We suggest that for the implementation of the ELISA-HRP2 assay at field sites, the following procedures and guidelines should be adopted. Prior to sample processing with the HRP2 kit, we performed a pretest curve that allowed us to determine the optimal antigen dilution, while also providing evidence as to whether the parasite had been adapted to culture without using an entire plate. We observed that optical densities varied widely between isolates; consequently, the same antigen dilution factors could not necessarily be applied to different samples. This variability in HRP2 detection could be a result of differences in initial parasitaemia, time of patient infection, genetic variability or the differential expression pattern of the HRP2 protein, factors that all influence the antigen-antibody reaction (Baker et al. 2005, Lee et al. 2006). Additionally, 65% (13/20) of the samples from Leticia that were successfully analysed with the schizont maturation method did not yield results using the ELISA-HRP2 methodology due to undetectable levels of HRP2. These results suggest the presence of genetic polymorphisms in HRP2 or that a proportion of P. falciparum isolates from this region do not produce HRP2 or HRP3 (Uguen et al. 1995, Traore et al. 1997, Gamboa et al. 2010).

The recruitment and compliance of patients was particularly high in Tumaco and Quibdó in 2007, when personnel were dedicated full-time to the in vitro assays. The experience gained in the field with the ELISA-based methods will allow for a replacement of subjective and laborious methods such as the schizont maturation assay. Although the ELISA-HRP2 method could be used routinely at field sites in endemic areas, implementation still requires site-specific adjustments that had not been previously described when assessing fresh P. falciparum parasites.

A high prevalence (96.3%) of parasites with in vitro LS to CQ (IC50 > 100 nM) was found at all sentinel sites. These results concur with the low efficacy of CQ against P. falciparum throughout Colombia that has been previously reported in therapeutic efficacy studies (Osorio et al. 1999, 2002, Blair et al. 2001, 2006, Blair-Trujillo et al. 2002, Castillo et al. 2002). Despite the fact that CQ was withdrawn for P. falciparum treatment in Colombia as early as 2000, it is still in use for P. vivax infections and remains available in the market, possibly enabling it to exert drug selection pressure on P. falciparum strains. Also, more than 80% of parasites exhibited a markedly reduced sensitivity to MAQ (IC50 > 60 nM), which is consistent with therapeutic efficacy studies showing that AQ is no longer useful for the treatment of P. falciparum malaria. This is especially the case for Tumaco, where therapeutic failures of up to 50% have been reported (González et al. 2003).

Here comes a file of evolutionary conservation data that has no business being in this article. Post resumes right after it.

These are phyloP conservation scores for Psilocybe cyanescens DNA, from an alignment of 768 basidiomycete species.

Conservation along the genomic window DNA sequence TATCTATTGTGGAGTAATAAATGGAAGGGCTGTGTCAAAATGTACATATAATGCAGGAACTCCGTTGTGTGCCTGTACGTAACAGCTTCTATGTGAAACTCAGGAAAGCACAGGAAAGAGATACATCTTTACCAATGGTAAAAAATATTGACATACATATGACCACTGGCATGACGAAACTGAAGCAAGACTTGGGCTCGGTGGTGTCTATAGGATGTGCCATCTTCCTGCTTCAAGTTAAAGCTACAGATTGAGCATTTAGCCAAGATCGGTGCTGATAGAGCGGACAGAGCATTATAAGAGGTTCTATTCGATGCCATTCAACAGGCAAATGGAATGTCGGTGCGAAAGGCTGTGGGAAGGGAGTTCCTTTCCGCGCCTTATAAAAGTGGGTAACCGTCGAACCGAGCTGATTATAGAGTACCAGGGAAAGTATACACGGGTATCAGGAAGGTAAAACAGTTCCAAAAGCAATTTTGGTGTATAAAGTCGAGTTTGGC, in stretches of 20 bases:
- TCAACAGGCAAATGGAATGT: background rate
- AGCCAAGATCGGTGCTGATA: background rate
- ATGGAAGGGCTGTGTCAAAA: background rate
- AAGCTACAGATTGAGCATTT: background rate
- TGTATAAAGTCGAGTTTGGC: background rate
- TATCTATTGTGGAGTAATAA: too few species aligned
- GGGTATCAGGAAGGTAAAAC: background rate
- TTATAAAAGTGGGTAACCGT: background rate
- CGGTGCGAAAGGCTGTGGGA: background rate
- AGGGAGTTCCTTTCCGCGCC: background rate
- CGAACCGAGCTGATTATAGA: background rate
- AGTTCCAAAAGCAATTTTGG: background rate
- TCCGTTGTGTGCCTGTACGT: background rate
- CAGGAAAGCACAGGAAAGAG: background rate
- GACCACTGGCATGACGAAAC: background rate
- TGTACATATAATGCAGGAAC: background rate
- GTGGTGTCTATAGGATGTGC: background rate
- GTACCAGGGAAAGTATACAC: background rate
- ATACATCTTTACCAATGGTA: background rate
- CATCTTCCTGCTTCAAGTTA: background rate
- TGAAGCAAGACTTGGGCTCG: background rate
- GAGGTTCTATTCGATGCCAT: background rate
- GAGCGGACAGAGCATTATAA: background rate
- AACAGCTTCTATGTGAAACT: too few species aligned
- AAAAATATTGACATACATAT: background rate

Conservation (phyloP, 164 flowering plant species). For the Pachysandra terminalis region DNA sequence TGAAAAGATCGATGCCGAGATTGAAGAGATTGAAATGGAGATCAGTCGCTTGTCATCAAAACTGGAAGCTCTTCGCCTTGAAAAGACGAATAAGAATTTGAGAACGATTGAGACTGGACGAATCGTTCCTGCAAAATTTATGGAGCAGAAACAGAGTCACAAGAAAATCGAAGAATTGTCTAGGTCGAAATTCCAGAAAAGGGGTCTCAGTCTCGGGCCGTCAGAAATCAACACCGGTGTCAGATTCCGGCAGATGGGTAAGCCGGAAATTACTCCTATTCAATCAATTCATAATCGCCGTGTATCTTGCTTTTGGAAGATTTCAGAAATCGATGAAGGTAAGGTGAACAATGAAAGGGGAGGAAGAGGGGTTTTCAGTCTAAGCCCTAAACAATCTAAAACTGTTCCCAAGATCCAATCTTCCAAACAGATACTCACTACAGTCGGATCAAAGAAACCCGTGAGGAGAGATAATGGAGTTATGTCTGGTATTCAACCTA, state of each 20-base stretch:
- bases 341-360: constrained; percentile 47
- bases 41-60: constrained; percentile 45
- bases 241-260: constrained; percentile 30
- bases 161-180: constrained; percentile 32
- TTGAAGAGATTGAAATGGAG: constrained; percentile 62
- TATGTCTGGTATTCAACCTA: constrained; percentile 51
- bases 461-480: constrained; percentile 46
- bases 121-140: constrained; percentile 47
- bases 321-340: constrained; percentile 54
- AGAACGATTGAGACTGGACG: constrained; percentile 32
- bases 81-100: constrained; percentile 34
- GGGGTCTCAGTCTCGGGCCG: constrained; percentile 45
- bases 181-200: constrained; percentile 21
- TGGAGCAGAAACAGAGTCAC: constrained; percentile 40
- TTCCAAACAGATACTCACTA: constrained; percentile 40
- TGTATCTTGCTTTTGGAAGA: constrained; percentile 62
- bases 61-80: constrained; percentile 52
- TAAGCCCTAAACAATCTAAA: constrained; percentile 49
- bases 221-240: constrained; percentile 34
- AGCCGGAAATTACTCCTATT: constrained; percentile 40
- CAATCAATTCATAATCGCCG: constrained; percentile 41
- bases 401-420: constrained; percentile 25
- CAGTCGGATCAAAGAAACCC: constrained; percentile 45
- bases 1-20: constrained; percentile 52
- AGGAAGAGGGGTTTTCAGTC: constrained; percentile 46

Our results showed high sensitivity of P. falciparum to DHA and LUM at all three sentinel sites, predicting a high efficacy for the ACT approach recently implemented in Colombia. The relatively LS of parasites to MQ found in Quibdó requires close monitoring due to the potential emergence and spread of resistance to this drug. This finding could be explained by the use of halofantrine, a phenanthrenemethanol-type amino alcohol that has shown cross-resistance with MQ (Cowman et al. 1994), which is available in Quibdó but not at the other two sentinel sites.

In vitro surveillance networks together with molecular markers, clinical trials and pharmacokinetics are useful tools in the documentation of emerging drug resistance (Bacon et al. 2007, Sibley et al. 2008). This study shows that an antimalarial drug resistance surveillance network based on in vitro methods is feasible in Colombia and possibly in other Latin America countries where therapeutic efficacy studies are costly and limited.



To the health authorities of Nariño, Chocó and Amazonas, to Harald Noedl, for his helpful advice in establishing the HRP2 assay, to Ligia Pérez, Pilar Pérez, Zulma Bejarano, Luis Quiñonez and Mariela Huertas, malaria diagnostics health facilities personnel, to the participants, for their collaboration, and to Rubiela Giraldo, for helping with the sample collection in Quibdó.



Annerberg A, Singtoroj T, Tipmanee P, White NJ, Day NP, LindegÅrdh N 2005. High throughput assay for the determination of lumefantrine in plasma. J Chromatogr B Analyt Technol Biomed Life Sci 822: 330-333.

Bacon DJ, Jambou R, Fandeur T, Le Bras J, Wongsrichanalai C, Fukuda MM, Ringwald P, Sibley CH, Kyle DE 2007. World Antimalarial Resistance Network (WARN) II: in vitro antimalarial drug susceptibility. Malar J 6: 120.

Baker J, McCarthy J, Gatton M, Kyle DE, Belizario V, Luchavez J, Bell D, Cheng Q 2005. Genetic diversity of Plasmodium falciparum histidine-rich protein 2 (PfHRP2) and its effect on the performance of PfHRP2-based rapid diagnostic tests. J Infect Dis 192: 870-877.

Basco LK 2007. Field application of in vitro assays sensitivity of human malaria parasites antimalarial drugs, WHO, Geneve, 202 pp.

Blair S, Carmona-Fonseca J, Piñeros JG, Ríos A, Alvarez T, Alvarez G, Tobón A 2006. Therapeutic efficacy test in malaria falciparum in Antioquia, Colombia. Malar J 5: 14.

Blair S, Lacharme-Lora L, Carmona-Fonseca J, Tobón A 2001. Resistance of Plasmodium falciparum to 3 antimalarials in Turbo (Antioquia, Colombia), 1998. Rev Panam Salud Publica 9: 23-29.

Blair-Trujillo S, Lacharme-Lora L, Carmona-Fonseca J 2002. Resistance of Plasmodium falciparum to antimalarial drugs in Zaragoza (Antioquia, Colombia), 1998. Mem Inst Oswaldo Cruz 97: 401-406.